As an example, the Constrained-Cast specification employs Bloom Filters as a compact representation of a match or non-match for elements in a set that may be larger than the number of bits in the BitString.

In the case of a Bloom Filter, a number of Hash functions must be run to obtain a multi-bit signature of an encoded element. This specification uses the 5-bits Control field to signal an Identifier of the set of Hash functions being used to generate a certain bitString, so as to enable the migration from a set of Hash functions to the next.

6.2.1. Computing and Saving Bloom Filters

6.2.2. Forwarding based on Bloom Filters

6.2.3. Hash Functions Distribution

7. Implementation Status


8. Security Considerations


9. IANA Considerations

This document extends the IANA registry created by RFC 6550 for RPL Control Codes as follows:

RPL Control Codes
Code Description Reference
0x0B bitString This document

This document is updating the registry created by RFC 6550 for the RPL 3-bit Mode of Operation (MOP) as follows:

DIO Mode of operation
MOP value Description Reference
6 RPL-BIER non-storing mode of operation This document
7 RPL-BIER Storing mode of operation This document

10. Acknowledgments

11. References

11.1. Normative References

[RFC2119] Bradner, S., "Key words for use in RFCs to Indicate Requirement Levels", BCP 14, RFC 2119, DOI 10.17487/RFC2119, March 1997.
[RFC4443] Conta, A., Deering, S. and M. Gupta, "Internet Control Message Protocol (ICMPv6) for the Internet Protocol Version 6 (IPv6) Specification", STD 89, RFC 4443, DOI 10.17487/RFC4443, March 2006.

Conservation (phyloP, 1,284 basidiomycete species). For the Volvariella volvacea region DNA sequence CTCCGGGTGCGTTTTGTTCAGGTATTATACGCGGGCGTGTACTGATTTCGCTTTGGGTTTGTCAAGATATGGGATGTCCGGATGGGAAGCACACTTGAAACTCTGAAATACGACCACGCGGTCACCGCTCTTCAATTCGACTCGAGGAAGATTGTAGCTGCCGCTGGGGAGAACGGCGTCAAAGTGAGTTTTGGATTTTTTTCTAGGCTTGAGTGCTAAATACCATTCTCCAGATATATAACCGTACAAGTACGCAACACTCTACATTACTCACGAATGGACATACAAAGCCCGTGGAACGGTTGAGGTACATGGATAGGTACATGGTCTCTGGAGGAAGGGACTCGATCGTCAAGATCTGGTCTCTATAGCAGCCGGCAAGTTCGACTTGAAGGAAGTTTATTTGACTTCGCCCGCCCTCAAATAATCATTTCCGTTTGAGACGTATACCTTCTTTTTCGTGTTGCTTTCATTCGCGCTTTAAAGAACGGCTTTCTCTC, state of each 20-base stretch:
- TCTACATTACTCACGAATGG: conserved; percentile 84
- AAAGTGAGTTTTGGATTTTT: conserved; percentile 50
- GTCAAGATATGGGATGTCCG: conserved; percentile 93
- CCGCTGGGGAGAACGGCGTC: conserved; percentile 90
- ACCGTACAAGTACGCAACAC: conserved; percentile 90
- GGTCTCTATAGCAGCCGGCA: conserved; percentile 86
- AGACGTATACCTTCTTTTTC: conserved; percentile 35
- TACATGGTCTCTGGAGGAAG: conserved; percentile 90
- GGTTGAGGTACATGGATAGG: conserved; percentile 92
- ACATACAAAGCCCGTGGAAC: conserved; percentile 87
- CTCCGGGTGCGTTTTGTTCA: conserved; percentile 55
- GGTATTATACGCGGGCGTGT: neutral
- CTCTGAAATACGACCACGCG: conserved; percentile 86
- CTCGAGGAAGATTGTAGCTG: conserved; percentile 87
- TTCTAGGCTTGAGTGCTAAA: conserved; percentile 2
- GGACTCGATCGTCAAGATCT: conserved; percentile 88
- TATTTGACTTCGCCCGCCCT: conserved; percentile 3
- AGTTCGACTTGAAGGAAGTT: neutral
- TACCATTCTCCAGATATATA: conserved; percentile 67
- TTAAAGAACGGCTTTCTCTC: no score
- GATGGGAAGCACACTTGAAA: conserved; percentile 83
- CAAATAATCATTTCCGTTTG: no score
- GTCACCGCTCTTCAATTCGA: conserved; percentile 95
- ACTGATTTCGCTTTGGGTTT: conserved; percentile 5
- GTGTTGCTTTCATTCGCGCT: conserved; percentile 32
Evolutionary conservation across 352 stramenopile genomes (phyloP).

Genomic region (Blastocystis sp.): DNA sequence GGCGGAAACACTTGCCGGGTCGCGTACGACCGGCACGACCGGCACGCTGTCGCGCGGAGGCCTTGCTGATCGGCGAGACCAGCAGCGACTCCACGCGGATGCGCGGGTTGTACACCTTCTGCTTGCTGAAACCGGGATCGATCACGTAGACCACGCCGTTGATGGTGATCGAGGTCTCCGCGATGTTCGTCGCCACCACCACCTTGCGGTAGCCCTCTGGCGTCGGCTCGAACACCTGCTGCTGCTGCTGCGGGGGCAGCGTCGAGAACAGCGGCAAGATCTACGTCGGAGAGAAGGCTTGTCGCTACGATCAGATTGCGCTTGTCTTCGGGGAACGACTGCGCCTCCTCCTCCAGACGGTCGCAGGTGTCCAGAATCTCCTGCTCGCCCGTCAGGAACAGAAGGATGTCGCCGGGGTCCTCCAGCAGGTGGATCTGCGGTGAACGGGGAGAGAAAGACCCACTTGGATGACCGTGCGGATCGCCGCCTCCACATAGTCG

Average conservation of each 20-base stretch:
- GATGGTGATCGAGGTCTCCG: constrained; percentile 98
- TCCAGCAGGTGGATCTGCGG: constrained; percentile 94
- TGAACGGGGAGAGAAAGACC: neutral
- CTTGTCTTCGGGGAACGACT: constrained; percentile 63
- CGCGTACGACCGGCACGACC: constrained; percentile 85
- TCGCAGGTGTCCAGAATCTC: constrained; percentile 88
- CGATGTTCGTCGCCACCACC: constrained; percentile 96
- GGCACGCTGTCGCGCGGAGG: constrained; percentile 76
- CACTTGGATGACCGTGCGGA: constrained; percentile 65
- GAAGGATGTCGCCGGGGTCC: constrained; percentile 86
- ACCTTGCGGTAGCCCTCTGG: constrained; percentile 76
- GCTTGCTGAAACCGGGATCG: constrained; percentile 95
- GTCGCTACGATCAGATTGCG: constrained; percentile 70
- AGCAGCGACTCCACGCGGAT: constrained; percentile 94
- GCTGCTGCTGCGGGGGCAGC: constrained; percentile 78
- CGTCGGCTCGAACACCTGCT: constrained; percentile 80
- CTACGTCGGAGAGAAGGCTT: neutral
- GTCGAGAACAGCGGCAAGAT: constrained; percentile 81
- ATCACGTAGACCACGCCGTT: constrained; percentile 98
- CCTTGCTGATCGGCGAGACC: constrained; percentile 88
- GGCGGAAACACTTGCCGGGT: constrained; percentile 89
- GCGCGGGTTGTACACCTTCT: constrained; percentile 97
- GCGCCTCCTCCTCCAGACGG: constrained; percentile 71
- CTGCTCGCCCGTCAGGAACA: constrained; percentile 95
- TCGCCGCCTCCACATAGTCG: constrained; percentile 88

[RFC6550] Winter, T., Thubert, P., Brandt, A., Hui, J., Kelsey, R., Levis, P., Pister, K., Struik, R., Vasseur, JP. and R. Alexander, "RPL: IPv6 Routing Protocol for Low-Power and Lossy Networks", RFC 6550, DOI 10.17487/RFC6550, March 2012.
[RFC6775] Shelby, Z., Chakrabarti, S., Nordmark, E. and C. Bormann, "Neighbor Discovery Optimization for IPv6 over Low-Power Wireless Personal Area Networks (6LoWPANs)", RFC 6775, DOI 10.17487/RFC6775, November 2012.
[RFC8200] Deering, S. and R. Hinden, "Internet Protocol, Version 6 (IPv6) Specification", STD 86, RFC 8200, DOI 10.17487/RFC8200, July 2017.

11.2. Informative References

[I-D.bergmann-bier-ccast] Bergmann, O., Bormann, C., Gerdes, S. and H. Chen, "Constrained-Cast: Source-Routed Multicast for RPL", Internet-Draft draft-bergmann-bier-ccast-02, October 2016.
[I-D.eckert-bier-te-arch] Eckert, T., Cauchie, G., Braun, W. and M. Menth, "Traffic Engineering for Bit Index Explicit Replication BIER-TE", Internet-Draft draft-eckert-bier-te-arch-05, June 2017.